Finally, the crucial questions still remain and there’s no convincing response on the horizon. Towards what kind of society is Lebanon heading? Will it be a welfare state? Or will we see a small segment of society improve itself at the expense of the middle classes and the poor? If so, what will be the consequences for civil society, democratic freedoms and more generally for the quality of life? Only a secular and democratic alternative will resolve the country’s complex web of problems. Otherwise the coat that is Lebanon could be torn to shreds once again.
Kamal Hamdan is Director of the Consultation and Research Institute in Beirut.
It is hard to imagine, standing amid the devastation of Beirut’s old city centre, that the gutted buildings and filthy overgrown streets were once its commercial and cultural heartland. Today, the same area has become the focus of a reconstruction scheme that has sparked a controversy over the identity and future of post-war Lebanon.
This scheme is called Horizon 2000. It is the brainchild of Prime Minister Hariri, and it envisages the effective privatization of the whole area. Massive capital is being raised by offering shares to Lebanese and Arab investors and the district will be turned into the new business capital of the Middle East.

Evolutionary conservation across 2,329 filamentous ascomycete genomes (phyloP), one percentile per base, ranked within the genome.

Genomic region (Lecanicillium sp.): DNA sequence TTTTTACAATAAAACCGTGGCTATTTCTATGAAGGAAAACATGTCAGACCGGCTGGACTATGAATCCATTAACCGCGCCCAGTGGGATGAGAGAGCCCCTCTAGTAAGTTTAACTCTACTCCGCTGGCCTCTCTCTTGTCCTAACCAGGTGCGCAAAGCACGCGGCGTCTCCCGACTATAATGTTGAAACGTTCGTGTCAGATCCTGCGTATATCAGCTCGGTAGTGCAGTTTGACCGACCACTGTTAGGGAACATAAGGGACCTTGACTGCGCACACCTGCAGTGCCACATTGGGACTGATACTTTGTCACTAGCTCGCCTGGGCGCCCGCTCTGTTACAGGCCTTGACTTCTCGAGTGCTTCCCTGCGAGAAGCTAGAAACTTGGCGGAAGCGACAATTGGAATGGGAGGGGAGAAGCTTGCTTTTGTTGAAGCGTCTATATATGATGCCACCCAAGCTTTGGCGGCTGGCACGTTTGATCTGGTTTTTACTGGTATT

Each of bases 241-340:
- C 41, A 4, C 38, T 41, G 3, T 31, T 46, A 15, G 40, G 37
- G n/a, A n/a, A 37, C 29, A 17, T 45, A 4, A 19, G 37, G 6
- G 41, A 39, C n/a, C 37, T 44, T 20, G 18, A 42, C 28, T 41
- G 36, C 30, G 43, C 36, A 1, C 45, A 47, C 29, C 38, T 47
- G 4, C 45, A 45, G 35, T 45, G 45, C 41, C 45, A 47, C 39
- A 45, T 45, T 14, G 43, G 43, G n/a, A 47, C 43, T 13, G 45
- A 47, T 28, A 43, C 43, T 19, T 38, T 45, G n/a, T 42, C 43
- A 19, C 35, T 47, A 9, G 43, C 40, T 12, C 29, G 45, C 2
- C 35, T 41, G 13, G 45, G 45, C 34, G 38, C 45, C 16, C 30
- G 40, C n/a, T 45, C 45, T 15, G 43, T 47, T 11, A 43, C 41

Opposition to the plan has been fierce. Some have argued that the creation of a global financial metropolis in Leb-anon is entirely inappropriate at a time when social amenities such as housing, education and health services are in such appalling condition. Others have accused Solidere, the company set up to oversee the project, of being Hariri’s profit-making puppet, criticizing its plans to build Manhattan-style skyscrapers as ‘vulgar’ and expressing concern about the preservation of archaeological sites in the area.
Two years from its outset, criticisms remain. But it is also poss-ible to detect voices of optimism. At Solidere’s offices, officials claim the $600 million raised is evidence of Lebanese confidence in the scheme. A more independent source of optimism is Professor Samir Khalaf, a sociologist at the American University of Beirut, who accepts that the project is based on profit but argues that Solidere have shown a genuine sensitivity to public concern. ‘Over the last year the plans have changed six times,’ he says. ‘The archaeological sites are now treated like sacred cows and the vulgar aspects of the initial plans have been dropped. Residential planning has increased and the provision for public space is higher than anywhere else in Beirut.’ He sees the main task of the project as creating areas within the city where civil society can re-emerge; places ‘which we can begin to see as shared, and where we can begin to heal the brutalized and fragmented tendencies brought on us by the war.’
Those like Khalaf are adamant that the decision to concentrate on the area is both valid and symbolically important: ‘I appreciate the many problems in the country,’ he told me, ‘but that area is special to Lebanon. It is the symbol of our collective pride and our shame, and we must reclaim it as a matter of urgency. If we ignore it we run the constant risk of slipping back into the abyss.’
Refreshing though such enthusiasm is, there are still strong grounds for caution. None of the building work has actually begun. No-one knows quite how it will be evaluated when it does. And even then, it is expected to take 20 years to complete